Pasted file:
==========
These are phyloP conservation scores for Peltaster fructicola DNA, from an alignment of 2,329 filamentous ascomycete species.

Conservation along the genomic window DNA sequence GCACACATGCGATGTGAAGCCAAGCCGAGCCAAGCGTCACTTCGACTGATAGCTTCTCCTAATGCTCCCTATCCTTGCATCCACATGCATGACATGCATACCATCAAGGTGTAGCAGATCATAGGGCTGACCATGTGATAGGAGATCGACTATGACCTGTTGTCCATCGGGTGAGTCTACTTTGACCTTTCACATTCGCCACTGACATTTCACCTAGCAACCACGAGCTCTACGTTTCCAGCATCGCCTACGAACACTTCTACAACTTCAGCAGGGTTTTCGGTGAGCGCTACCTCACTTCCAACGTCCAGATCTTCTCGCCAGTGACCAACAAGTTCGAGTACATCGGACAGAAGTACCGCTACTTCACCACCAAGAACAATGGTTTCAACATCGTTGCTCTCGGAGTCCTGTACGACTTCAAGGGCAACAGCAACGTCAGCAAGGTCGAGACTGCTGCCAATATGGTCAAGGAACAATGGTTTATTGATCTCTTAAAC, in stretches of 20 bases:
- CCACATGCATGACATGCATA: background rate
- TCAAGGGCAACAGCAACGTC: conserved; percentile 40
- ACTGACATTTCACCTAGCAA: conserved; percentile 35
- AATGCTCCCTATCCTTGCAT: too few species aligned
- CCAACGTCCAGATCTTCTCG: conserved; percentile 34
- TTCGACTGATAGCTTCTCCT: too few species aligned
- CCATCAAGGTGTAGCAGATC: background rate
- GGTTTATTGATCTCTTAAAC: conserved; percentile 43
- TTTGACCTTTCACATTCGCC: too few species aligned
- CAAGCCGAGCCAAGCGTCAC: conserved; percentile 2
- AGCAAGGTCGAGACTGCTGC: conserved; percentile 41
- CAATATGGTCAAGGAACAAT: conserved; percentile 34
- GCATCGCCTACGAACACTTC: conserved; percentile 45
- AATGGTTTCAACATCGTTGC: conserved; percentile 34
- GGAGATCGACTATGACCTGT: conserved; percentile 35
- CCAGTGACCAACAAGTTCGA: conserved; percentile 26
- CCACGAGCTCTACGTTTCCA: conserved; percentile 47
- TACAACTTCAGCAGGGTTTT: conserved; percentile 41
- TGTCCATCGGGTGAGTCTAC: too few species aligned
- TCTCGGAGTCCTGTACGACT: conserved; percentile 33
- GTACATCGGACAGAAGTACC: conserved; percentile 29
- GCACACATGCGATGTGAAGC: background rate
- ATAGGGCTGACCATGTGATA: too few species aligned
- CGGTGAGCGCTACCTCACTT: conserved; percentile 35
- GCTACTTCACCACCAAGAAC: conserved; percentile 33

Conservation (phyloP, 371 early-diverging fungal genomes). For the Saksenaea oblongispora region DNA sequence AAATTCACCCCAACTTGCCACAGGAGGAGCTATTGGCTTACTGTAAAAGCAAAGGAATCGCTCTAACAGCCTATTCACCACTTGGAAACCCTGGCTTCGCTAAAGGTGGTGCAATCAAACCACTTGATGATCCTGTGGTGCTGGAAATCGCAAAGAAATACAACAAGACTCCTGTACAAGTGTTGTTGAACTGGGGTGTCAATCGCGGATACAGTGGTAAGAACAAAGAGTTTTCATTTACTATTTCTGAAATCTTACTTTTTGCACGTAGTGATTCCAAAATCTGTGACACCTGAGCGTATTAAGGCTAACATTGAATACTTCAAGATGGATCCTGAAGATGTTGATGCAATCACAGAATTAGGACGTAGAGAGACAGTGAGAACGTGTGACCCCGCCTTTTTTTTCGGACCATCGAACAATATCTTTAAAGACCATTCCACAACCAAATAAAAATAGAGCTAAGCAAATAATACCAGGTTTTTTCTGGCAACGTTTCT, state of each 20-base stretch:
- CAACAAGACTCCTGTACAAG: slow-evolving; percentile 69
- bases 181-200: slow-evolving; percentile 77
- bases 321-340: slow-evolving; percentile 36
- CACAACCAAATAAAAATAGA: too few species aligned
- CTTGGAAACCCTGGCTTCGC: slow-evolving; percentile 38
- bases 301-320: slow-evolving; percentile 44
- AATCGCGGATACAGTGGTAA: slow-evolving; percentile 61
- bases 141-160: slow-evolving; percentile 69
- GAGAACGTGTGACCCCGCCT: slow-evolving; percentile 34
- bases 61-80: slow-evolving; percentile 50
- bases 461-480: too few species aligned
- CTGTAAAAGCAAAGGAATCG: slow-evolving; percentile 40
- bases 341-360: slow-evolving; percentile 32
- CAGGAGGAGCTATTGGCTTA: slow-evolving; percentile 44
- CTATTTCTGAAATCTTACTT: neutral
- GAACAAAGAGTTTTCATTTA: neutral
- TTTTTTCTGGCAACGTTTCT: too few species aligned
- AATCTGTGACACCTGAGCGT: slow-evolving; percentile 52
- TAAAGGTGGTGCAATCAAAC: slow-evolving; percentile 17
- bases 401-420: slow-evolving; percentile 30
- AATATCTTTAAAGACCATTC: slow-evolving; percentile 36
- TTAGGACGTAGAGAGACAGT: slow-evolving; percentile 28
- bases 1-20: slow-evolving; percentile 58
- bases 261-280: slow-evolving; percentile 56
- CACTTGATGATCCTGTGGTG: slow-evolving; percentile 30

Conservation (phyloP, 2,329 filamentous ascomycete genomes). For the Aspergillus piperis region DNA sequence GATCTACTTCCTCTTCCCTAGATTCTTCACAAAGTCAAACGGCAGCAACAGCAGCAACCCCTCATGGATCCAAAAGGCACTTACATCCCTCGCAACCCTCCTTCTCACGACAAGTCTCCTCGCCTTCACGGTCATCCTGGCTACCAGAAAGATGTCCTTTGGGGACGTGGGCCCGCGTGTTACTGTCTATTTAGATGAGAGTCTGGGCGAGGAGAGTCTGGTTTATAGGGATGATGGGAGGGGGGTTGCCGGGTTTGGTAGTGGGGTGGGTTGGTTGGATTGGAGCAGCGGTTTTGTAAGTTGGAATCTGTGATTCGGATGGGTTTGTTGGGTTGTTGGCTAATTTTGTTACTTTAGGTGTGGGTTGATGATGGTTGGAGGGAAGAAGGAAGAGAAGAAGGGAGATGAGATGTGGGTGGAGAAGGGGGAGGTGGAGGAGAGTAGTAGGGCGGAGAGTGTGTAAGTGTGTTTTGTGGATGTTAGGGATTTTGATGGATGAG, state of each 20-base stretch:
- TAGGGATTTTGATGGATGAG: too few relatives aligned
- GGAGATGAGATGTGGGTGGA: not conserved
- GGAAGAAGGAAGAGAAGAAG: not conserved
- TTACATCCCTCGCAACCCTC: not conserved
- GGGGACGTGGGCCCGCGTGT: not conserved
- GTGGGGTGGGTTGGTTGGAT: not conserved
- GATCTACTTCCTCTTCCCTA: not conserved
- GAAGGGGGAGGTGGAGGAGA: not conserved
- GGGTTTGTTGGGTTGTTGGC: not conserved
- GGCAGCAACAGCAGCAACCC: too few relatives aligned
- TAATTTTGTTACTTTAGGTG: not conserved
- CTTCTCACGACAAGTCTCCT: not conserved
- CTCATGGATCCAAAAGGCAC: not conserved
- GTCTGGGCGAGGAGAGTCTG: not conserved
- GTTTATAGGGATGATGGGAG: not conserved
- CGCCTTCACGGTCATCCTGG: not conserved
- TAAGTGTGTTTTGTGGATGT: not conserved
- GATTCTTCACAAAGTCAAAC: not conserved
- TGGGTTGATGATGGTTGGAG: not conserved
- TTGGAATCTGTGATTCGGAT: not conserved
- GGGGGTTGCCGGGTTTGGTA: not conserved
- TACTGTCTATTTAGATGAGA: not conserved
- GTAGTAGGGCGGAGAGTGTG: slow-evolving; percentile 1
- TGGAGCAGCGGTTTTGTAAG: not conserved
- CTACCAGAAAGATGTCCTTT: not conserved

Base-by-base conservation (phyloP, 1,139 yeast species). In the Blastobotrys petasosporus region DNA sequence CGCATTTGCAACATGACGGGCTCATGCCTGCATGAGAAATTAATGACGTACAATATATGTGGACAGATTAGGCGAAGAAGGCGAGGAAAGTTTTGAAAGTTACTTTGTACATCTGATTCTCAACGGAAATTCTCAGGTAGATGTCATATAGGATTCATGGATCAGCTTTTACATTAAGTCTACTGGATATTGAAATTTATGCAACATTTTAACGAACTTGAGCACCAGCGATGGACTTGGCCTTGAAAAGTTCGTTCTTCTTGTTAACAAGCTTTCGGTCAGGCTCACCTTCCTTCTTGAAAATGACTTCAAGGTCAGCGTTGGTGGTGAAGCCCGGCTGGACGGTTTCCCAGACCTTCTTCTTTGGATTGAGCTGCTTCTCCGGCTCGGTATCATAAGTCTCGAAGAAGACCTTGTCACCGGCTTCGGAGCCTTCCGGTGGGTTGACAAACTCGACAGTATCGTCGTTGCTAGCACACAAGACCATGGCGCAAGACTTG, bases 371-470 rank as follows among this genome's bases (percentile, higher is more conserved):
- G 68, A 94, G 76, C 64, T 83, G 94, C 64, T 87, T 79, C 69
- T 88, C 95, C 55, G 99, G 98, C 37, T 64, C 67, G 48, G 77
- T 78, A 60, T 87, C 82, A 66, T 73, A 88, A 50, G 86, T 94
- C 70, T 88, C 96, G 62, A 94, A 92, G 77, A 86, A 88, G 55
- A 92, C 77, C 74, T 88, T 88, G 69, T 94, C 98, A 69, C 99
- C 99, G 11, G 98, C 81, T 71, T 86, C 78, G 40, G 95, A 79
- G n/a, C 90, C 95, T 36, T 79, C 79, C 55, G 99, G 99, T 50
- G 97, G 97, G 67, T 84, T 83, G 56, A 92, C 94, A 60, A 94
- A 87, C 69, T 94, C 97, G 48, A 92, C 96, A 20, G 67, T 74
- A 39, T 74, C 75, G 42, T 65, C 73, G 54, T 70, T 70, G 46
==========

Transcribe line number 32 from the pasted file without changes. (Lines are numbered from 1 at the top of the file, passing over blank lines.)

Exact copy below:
- CACAACCAAATAAAAATAGA: too few species aligned